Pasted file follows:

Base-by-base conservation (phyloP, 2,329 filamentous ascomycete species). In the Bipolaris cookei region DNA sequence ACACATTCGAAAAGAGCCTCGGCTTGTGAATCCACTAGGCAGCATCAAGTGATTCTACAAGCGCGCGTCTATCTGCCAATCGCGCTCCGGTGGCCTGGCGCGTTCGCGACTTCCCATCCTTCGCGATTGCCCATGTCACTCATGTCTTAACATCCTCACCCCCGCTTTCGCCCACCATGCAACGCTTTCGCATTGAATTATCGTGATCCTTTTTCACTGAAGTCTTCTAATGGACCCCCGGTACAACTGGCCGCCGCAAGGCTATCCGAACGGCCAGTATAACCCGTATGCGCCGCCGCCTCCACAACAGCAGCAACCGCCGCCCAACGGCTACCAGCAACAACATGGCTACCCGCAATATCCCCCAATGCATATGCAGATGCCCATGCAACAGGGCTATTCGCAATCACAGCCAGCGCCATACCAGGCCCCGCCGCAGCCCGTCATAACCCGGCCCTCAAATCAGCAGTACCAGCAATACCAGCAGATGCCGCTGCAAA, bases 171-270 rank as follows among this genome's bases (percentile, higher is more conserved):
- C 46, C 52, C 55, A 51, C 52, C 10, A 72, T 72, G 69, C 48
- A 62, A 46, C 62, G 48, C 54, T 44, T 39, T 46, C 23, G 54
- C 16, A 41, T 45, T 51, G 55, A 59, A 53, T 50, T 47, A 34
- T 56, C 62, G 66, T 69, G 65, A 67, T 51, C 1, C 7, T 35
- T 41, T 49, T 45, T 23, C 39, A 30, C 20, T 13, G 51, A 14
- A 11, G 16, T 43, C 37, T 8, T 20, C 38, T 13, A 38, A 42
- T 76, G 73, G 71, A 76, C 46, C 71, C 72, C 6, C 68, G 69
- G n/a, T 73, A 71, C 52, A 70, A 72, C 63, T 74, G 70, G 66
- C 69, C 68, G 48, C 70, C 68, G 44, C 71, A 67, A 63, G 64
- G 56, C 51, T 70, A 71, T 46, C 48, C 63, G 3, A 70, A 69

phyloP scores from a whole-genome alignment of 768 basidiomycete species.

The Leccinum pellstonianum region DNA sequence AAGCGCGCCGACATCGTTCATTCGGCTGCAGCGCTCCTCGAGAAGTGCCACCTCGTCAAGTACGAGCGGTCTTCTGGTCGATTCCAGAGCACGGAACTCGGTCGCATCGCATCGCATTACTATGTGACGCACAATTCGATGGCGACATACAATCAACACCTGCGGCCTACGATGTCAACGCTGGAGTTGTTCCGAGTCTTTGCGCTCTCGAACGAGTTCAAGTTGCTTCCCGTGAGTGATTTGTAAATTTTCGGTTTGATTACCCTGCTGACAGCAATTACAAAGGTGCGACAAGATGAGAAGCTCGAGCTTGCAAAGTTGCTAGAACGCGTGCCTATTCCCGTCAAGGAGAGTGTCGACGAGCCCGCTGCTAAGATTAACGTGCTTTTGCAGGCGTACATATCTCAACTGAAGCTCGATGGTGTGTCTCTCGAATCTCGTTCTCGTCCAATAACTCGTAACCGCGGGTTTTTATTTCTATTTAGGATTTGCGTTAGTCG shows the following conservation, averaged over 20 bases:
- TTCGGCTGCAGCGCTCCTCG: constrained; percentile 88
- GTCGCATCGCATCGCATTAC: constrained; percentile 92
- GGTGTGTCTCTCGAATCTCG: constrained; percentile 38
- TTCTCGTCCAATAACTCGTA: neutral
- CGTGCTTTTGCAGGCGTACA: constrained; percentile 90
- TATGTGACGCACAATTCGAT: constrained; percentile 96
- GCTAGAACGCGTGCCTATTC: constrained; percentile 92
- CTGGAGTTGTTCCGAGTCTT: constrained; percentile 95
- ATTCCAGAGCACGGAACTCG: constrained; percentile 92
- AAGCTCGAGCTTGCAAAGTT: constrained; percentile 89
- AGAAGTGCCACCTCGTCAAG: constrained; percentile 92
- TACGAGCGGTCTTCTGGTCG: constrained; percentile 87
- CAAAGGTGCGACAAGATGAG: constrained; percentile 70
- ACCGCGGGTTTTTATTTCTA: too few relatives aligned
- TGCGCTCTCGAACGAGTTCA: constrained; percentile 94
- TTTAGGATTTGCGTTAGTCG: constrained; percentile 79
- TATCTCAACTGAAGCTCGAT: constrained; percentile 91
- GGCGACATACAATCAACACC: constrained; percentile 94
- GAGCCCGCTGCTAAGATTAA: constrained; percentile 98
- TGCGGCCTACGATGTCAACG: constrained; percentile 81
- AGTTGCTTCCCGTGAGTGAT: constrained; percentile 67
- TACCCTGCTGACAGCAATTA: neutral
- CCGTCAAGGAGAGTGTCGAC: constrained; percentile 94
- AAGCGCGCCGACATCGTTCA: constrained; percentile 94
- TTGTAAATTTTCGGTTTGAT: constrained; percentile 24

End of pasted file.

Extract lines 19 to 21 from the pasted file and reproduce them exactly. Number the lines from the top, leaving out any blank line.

- TATGTGACGCACAATTCGAT: constrained; percentile 96
- GCTAGAACGCGTGCCTATTC: constrained; percentile 92
- CTGGAGTTGTTCCGAGTCTT: constrained; percentile 95